Investing Basics – Learn the basics of mutual funds, what the different characteristics mean, and in the end which mutual funds are best suited for your needs.
DISCLAIMER! – I will not be making any recommendations or stock picks, this is purely an educational post about investing. Please don’t consider this advice or consider any of the examples I use as me endorsing that company or fund.
Now to the meat: if, like most people, your career path did not entail learning the ins and outs of investing or the stock market, you probably would like to learn the basics. In a multi-part post, I will try to explain the basics to help you better understand your finances and your choices. In this section, I will try to cover the basics of mutual funds and by default exchange traded funds (ETFs), as those are primarily the options you will encounter in your basic 401(k) or IRA products. As a CFA charter holder and former Investment Analyst for an Institutional Investment Consulting firm, I routinely analyzed and evaluated mutual funds for multi-billion dollar client’s 401(k), Defined Benefit (Pensions) and Deferred Compensation plans.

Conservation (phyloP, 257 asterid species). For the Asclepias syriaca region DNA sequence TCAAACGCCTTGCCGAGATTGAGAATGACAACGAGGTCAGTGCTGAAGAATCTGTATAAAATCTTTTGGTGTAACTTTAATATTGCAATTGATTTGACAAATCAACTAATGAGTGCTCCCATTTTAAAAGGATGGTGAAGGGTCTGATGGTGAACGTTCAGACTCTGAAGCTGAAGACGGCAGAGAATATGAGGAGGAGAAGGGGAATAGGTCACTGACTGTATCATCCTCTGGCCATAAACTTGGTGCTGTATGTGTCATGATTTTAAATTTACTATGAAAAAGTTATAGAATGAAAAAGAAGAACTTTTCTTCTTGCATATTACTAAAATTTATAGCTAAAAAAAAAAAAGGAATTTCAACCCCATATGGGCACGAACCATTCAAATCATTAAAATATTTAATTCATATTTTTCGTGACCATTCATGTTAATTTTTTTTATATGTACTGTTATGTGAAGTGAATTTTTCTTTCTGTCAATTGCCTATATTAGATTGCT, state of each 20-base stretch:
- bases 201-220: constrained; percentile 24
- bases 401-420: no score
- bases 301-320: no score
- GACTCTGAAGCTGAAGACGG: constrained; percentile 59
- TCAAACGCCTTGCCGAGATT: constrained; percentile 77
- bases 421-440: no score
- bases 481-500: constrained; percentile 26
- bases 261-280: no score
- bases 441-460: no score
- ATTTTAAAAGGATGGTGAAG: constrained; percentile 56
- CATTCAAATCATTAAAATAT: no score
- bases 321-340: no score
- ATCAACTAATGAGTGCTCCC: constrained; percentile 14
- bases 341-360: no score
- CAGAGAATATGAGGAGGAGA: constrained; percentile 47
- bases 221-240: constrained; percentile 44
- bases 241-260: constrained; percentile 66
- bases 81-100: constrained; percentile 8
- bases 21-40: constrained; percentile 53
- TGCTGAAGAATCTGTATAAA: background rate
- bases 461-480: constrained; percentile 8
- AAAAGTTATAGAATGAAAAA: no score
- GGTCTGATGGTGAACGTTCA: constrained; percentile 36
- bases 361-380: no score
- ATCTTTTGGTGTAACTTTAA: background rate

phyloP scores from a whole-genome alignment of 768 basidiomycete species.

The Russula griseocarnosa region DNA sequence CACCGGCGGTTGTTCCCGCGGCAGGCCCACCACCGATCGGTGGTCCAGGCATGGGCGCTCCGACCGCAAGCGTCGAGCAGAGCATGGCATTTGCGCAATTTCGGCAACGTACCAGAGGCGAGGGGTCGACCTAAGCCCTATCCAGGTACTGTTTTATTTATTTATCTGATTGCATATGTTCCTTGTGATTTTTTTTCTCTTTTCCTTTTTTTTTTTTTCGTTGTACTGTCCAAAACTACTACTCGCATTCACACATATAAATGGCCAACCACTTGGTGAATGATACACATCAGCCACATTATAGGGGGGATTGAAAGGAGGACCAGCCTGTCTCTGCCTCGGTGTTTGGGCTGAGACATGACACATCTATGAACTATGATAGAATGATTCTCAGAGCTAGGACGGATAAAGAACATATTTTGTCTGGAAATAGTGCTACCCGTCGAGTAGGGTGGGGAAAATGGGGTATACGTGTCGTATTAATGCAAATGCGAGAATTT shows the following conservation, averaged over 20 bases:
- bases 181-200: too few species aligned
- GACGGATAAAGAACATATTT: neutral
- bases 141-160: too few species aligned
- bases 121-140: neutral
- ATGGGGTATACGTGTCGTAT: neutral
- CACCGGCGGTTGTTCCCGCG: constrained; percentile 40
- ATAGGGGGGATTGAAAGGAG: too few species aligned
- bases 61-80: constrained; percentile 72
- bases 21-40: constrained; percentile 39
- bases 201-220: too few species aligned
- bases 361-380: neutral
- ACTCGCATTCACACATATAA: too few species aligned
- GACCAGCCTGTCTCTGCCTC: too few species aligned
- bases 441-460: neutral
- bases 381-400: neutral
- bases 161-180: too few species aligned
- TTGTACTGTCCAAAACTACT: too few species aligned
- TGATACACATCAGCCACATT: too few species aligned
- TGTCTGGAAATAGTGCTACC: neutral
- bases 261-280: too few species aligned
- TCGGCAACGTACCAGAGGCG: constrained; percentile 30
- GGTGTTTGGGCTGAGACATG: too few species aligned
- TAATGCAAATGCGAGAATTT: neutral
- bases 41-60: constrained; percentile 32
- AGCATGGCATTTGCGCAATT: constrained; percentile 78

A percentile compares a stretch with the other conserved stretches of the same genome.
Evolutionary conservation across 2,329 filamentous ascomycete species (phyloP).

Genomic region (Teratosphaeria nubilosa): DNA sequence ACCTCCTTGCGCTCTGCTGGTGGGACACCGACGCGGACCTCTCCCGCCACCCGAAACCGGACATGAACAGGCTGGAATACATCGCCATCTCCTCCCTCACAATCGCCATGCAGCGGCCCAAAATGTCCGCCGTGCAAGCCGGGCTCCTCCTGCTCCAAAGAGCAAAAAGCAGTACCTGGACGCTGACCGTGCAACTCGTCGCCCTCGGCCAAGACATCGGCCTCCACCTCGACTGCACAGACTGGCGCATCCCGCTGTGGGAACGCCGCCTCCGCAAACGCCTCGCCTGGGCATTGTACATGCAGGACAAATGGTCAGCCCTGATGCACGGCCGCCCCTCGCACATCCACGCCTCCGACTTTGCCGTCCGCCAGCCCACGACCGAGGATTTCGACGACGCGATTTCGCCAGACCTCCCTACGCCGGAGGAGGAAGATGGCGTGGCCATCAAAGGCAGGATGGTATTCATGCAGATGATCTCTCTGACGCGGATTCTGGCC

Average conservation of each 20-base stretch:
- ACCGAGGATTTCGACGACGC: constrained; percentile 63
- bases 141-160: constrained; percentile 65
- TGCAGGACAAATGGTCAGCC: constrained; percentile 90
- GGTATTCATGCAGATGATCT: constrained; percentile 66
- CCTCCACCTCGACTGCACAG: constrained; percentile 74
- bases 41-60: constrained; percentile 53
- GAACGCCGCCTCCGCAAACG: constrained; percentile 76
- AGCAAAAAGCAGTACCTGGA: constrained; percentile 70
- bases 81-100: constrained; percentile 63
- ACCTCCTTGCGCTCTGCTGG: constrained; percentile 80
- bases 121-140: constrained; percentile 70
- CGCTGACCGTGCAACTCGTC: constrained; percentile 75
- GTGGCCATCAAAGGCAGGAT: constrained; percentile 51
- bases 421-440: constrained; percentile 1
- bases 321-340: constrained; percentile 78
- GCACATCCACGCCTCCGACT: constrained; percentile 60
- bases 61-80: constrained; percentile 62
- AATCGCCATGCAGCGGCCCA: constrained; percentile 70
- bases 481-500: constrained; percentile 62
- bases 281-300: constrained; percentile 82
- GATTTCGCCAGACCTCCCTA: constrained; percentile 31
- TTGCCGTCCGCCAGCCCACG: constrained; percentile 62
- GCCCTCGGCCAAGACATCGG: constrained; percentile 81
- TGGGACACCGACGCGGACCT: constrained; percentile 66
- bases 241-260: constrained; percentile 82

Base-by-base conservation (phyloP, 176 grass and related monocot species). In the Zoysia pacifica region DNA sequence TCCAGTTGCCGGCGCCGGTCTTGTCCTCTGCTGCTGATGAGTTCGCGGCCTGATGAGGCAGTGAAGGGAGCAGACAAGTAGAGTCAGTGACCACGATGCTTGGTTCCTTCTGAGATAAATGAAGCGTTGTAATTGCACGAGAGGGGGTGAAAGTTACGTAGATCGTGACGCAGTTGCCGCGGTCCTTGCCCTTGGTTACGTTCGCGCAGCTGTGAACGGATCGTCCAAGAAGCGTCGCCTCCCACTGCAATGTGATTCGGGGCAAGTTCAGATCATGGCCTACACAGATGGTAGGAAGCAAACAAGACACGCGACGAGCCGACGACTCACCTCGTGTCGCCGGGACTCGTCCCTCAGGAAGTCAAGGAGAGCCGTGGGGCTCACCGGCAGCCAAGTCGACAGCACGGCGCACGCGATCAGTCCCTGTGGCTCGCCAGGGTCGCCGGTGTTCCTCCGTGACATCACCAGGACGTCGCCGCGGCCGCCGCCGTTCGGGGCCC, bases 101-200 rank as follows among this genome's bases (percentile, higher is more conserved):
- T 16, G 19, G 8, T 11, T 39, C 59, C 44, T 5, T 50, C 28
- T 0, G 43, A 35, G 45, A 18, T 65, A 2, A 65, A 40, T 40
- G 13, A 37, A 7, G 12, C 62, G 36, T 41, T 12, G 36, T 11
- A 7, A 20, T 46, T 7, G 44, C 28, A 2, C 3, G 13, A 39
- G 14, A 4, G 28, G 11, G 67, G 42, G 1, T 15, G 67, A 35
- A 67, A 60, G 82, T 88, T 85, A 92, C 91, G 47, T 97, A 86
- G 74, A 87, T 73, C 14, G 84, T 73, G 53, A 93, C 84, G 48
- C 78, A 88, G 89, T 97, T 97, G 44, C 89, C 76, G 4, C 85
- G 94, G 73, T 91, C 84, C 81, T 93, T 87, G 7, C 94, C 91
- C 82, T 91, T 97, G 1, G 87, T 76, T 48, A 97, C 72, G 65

What is a mutual fund?
Investopedia.com defines a mutual fund as “A mutual fund is an investment vehicle made up of a pool of funds collected from many investors for the purpose of investing in securities such as stocks, bonds, money market instruments and similar assets. Mutual funds are operated by money managers, who invest the fund’s capital and attempt to produce capital gains and income for the fund’s investors. A mutual fund’s portfolio is structured and maintained to match the investment objectives stated in its prospectus.” So to break this down, many investors give money to a manager who then invests that money in the objective they have been hired to perform. For example, if the manager has a Large Cap Growth mandate (this will be explained in further detail later) they invest in a group of stocks that fit within this mandate. This manager then is supposed to follow a benchmark, with the goal to outperform the benchmark and their peer group. ETF’s are simply mutual funds that can be traded throughout the day, where mutual funds only trade at the end of the day. There are other differences but the important thing is that ETF’s have the ability to change prices throughout the day, where mutual funds only have an end of day price.